I’m constantly amazed at the swan stories I’ve seen reported this winter as Trumpeter Swan populations increase on the upper Mississippi River. This particular story is a sad one. If you find a dead Swan, please make a phone call to your local DNR.
More than a dozen swans have died at Twin Cities lake
Lead poisoning is the suspected cause of death. FEB 4, 20
Vadnais Lake Area Water Management Organization
Trumpeter swans continue to die of suspected lead poisoning at a lake in the Twin Cities metro area.
Last year, 11 of the majestic swans were found dead at Vadnais Lake in Vadnais Heights. This winter, two additional trumpeter swans have been located deceased at the lake, including one on the lake’s north end/east side, and another at Sucker Channel.
Sucker Channel is where the 11 birds were found dead last year. Four of those 11 were tested, with results positive for lead poisoning. The trumpeter swan found at Sucker Channel this week has been sent to the University of Minnesota Diagnostic Lab for necropsy and testing.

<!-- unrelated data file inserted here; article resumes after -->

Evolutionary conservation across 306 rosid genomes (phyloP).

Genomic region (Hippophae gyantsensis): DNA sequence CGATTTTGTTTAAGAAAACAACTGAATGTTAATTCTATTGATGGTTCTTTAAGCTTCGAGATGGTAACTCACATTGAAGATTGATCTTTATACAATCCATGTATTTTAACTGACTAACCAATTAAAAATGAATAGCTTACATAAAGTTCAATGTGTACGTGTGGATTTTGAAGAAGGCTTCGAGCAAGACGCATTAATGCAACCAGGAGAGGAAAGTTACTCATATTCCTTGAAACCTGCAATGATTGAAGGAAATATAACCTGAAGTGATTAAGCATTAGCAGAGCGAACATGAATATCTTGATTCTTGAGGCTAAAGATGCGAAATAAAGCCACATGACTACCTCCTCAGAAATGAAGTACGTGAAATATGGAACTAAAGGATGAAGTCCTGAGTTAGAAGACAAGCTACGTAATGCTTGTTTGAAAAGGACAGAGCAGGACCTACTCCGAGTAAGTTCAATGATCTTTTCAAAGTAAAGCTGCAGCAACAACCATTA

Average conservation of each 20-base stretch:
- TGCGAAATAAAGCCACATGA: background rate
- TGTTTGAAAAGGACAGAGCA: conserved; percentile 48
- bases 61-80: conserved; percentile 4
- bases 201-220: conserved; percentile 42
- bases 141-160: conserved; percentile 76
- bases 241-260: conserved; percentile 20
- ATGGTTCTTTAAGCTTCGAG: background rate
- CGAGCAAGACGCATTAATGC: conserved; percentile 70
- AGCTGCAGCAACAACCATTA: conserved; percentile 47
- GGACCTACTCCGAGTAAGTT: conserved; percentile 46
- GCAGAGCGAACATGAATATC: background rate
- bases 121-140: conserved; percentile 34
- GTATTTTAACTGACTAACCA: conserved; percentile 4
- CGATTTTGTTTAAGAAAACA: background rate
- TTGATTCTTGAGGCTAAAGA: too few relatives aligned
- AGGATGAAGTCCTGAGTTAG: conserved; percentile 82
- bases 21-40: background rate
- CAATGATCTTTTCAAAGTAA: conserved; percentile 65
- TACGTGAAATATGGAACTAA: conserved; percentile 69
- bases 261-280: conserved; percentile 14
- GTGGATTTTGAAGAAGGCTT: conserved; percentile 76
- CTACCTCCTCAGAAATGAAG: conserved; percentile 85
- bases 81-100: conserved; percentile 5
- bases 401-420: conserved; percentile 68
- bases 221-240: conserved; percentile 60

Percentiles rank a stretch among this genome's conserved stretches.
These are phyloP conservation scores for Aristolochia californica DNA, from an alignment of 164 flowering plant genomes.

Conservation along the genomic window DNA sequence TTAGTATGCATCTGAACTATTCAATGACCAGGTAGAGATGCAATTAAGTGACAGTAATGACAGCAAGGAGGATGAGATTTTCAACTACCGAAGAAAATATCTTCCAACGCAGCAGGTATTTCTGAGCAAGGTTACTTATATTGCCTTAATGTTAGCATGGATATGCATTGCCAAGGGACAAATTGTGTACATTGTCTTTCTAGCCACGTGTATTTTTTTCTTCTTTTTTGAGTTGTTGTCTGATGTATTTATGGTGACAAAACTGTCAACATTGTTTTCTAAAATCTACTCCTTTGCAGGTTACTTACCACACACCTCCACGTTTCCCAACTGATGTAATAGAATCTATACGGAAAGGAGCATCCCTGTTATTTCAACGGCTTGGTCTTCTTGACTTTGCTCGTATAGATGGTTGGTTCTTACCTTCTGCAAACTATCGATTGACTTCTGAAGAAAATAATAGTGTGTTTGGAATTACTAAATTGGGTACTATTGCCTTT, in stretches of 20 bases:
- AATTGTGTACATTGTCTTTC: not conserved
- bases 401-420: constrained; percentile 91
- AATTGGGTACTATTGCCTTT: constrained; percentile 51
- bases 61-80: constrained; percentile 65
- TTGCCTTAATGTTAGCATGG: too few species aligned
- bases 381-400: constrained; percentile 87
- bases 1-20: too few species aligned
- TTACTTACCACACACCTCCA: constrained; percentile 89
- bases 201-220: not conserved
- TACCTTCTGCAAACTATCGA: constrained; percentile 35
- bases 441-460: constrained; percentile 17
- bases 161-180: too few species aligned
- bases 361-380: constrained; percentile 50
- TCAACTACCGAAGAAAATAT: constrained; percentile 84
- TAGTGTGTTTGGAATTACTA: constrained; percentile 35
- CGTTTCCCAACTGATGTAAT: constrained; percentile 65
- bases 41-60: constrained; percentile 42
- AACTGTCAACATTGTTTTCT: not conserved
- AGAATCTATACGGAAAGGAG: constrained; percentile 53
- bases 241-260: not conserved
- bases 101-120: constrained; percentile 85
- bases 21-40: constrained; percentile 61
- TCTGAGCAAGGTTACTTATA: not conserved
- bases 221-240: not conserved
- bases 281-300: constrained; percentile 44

Vadnais Lake Area Water Management I Organization has a theory about how the swans are being poisoned:
“Swans use their long necks to reach the bottom and pick up stones to grind food in their gizzard. Lead sinkers are just the right size for the job, so swans pick them up preferentially. Sinkers get ground up in their gizzard and incorporated into body tissue. These carcasses pose a risk to scavengers and pets that might feed on them.”
The group is urging the public to keep an eye out for more dead swans and for anglers to avoid using lead fishing tackle, instead opting for tin, tungsten, steel, glass and other non-lead alternatives.
The dead swan on the north end of the lake cannot be safely retrieved, so it will stay there for the time being. Anyone who finds a dead swan is asked to report it by calling 651-204-6070.